Like many a horror fan whose genre life was crafted in the 1980s, I have an automatic affection for the anthology. Hence, when my pal and Fozzie Bare (he of the fine Walking Dead/True Blood/Other Stuff podcast Fozzie & Tina) recommended one that I’d NEVER HEARD OF streaming on Netflix Instant, I was there before you could say ‘killer doll segment.’
And then, Christmas repeated itself in January when I learned that not only does Screamtime include a violent puppet chapter, it ALSO boasts a KILLER GARDEN GNOME STORY.
Yes, I played the lotto that day.
Quick Plot: Like most anthologies, we begin with a wraparound. Unlike most anthologies, this one is superior to almost everything that’s ever happened in the world as we know it.
A pair of New Yawkahs slips into a video store. Despite the VERY tempting poster for The Best Little Whorehouse In Texas, the fellas instead swipe a trio of VHS tapes, hop on the R train, and barge into one of their gal pal’s apartment’s because “we just wanna watch some mooovies!”
So they do.
The first segment follows a British puppeteer with an unsupportive wife and delinquent stepson. As you can probably guess, his Punch doll takes matters into his own tiny wooden hands with a giant wooden paddle. It’s both adorable and slightly creepy, especially since Punch makes some strange chomping giggle noises as he beats his enemies to death.
Story 2 is surprisingly eerie, as a young married couple get torn apart by the wife’s strange visions of a bloody massacre. To say more begins to spoil the twist (a typical trope of any anthology segment), but the segment has some decently staged jump scares, as well as some kickass oversized glasses and a wonderfully mod Twister-like comforter that kept me distracted any time our characters were under the covers.
The final tale is about a down on his luck young man who takes a gardening job with a pair of wealthy but kooky old ladies. Just as the story begins to drag, The Greatest Thing Ever takes place: our villainous thief of a main character gets attacked by a little person dressed like a garden gnome.
At this point, I obviously did what any rightminded movie-lover would do: paused Screamtime to rate it 5 stars on Netflix, and then resumed to watch the conclusion of the brilliantly out of place wraparound. I was not disappointed.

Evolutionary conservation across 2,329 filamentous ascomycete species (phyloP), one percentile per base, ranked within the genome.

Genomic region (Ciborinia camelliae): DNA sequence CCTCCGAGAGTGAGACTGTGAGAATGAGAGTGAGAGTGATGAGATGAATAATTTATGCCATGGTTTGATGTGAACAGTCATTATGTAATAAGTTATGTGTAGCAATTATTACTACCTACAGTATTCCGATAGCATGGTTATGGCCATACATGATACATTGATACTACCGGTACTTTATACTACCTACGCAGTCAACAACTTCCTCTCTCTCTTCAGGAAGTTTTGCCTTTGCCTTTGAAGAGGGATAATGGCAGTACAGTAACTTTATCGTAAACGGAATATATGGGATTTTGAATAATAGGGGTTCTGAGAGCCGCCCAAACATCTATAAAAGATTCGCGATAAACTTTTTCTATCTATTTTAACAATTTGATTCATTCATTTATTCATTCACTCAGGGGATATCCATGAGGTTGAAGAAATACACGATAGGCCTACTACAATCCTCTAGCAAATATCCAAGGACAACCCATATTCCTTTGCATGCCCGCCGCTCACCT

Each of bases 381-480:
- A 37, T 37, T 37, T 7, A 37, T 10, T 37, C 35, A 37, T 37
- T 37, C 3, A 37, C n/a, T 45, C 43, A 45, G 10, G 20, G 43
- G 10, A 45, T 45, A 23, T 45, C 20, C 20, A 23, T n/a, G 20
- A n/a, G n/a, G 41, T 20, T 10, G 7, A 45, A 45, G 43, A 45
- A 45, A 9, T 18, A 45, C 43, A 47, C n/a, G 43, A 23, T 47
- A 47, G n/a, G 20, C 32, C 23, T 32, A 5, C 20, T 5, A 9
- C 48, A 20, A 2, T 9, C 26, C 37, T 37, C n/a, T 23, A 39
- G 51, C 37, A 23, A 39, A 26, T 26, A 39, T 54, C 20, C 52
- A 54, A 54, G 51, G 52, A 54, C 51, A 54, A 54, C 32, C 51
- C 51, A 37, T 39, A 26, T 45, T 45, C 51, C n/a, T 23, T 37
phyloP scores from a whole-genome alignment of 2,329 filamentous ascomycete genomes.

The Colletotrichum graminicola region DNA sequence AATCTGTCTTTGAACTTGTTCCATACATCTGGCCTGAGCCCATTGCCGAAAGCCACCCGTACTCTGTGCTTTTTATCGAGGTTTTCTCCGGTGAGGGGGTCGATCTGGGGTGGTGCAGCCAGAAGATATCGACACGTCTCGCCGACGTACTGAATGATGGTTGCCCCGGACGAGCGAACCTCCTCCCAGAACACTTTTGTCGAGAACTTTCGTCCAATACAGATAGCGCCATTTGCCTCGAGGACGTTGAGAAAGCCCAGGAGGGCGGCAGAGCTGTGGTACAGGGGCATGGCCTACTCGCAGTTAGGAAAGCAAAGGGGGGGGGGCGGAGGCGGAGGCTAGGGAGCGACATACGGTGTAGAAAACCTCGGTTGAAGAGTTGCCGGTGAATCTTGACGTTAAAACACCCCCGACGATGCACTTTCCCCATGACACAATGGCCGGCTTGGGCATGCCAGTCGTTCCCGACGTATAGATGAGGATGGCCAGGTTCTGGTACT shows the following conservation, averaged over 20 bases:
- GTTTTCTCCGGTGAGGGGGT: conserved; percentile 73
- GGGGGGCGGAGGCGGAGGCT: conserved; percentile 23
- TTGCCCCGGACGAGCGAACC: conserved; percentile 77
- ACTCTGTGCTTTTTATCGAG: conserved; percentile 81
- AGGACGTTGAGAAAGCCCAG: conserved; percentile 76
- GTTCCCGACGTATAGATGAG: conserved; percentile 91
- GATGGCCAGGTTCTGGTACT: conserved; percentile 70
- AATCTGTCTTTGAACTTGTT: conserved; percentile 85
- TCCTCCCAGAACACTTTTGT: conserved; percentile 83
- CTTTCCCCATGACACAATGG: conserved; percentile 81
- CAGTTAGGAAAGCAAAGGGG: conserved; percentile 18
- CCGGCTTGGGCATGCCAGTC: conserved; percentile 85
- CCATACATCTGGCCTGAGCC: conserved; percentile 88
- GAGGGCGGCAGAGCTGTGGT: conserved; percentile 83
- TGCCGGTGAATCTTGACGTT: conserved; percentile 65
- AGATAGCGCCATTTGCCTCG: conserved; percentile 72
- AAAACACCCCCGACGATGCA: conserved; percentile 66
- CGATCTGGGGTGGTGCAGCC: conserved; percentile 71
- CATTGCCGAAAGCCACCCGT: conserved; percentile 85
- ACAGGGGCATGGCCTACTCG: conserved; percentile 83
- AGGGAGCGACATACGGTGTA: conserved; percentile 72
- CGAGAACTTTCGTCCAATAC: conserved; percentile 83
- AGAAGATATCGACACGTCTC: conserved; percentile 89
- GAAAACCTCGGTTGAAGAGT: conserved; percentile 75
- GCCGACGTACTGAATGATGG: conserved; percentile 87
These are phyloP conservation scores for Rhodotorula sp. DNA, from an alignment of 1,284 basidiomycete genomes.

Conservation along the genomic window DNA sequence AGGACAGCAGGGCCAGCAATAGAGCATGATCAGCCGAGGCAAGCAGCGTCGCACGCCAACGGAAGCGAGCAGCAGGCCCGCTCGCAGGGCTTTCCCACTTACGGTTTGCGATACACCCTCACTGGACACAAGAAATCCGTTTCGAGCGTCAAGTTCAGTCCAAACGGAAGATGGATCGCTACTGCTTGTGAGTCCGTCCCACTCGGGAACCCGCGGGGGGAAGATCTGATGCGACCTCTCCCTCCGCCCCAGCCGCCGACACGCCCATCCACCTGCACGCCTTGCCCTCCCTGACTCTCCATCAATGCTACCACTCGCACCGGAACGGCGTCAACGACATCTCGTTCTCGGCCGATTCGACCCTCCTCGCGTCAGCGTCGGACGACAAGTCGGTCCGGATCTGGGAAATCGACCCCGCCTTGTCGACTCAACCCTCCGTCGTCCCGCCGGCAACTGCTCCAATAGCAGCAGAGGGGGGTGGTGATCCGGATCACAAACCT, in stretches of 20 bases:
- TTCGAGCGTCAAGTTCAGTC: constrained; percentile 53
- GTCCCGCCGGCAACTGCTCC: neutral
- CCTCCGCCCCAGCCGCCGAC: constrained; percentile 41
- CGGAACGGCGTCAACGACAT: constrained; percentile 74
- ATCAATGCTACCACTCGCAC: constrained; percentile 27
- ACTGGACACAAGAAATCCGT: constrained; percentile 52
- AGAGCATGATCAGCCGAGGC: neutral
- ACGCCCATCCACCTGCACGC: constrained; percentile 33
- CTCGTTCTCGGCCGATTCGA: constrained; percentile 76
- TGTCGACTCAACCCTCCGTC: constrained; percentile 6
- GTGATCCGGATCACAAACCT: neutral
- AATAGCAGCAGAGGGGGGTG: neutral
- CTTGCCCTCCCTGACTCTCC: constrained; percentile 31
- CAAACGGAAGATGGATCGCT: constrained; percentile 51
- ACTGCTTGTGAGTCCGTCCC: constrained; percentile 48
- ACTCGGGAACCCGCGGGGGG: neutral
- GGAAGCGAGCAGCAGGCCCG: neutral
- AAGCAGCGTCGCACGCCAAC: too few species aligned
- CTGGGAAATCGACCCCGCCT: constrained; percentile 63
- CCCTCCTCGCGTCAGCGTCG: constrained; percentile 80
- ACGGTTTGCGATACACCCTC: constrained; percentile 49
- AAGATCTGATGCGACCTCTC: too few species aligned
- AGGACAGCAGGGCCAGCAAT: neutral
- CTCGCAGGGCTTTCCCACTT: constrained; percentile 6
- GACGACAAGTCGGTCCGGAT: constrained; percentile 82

Screamtime is surprisingly mysterious when it comes to research. The film is credited to director “Al Beresford,” though IMDB lists its makers as Stanley A. Long and Michael Mark of the Devil Armstrong. I don’t know who handled which story, but there’s clearly a divide between the fairly professional feeling segments (all British) and the wonderfully hilarious New Yawk framing device. It’s possible that the segments were abbreviated full-length films or aborted television pilots, and it’s probable that the wraparound was smacked on the finished project during someone’s lunch break. The result is uneven (particularly following the well-executed second story) but overall, more enjoyable than a whole lot of straight to video purgatory genre films made during the ‘80s.
I don’t JUST say that because stuff like this happens:
Okay, *maybe* that has SOMETHING to do with my possibly unreasonable love for this film, but what can a doll-fearing, anthology loving, shortie-embracing blogger say?
I do mean it when I say that the second story is GENUINELY a good little horror story
It ultimately doesn’t matter because it has GARDEN GNOMES COMING TO LIFE IN THE FORM OF AN ANGRY LITTLE PERSON IN A POINTY HAT, but for some time, the third story drags
British bystanders are the least helpful
You can tell a movie is British by the way they talk (or tawk)
Nervous breakdowns are very sad
Random Burst of Meta Commentary
A radio program playing during one of the stories makes a passing reference to Mary Whitehouse, that uninformed beacon of misplaced good intentions who foolishly crusaded against the Video Nasties of the 1980s
I’m not quite sure I’d never heard of Screamtime, but darnit am I glad I did now! The film is currently streaming on Instant Watch, and at just 90 minutes long, it’s a pretty fun way to buzz through an evening. Especially when you consider the tragic rarity of garden gnome horror movies.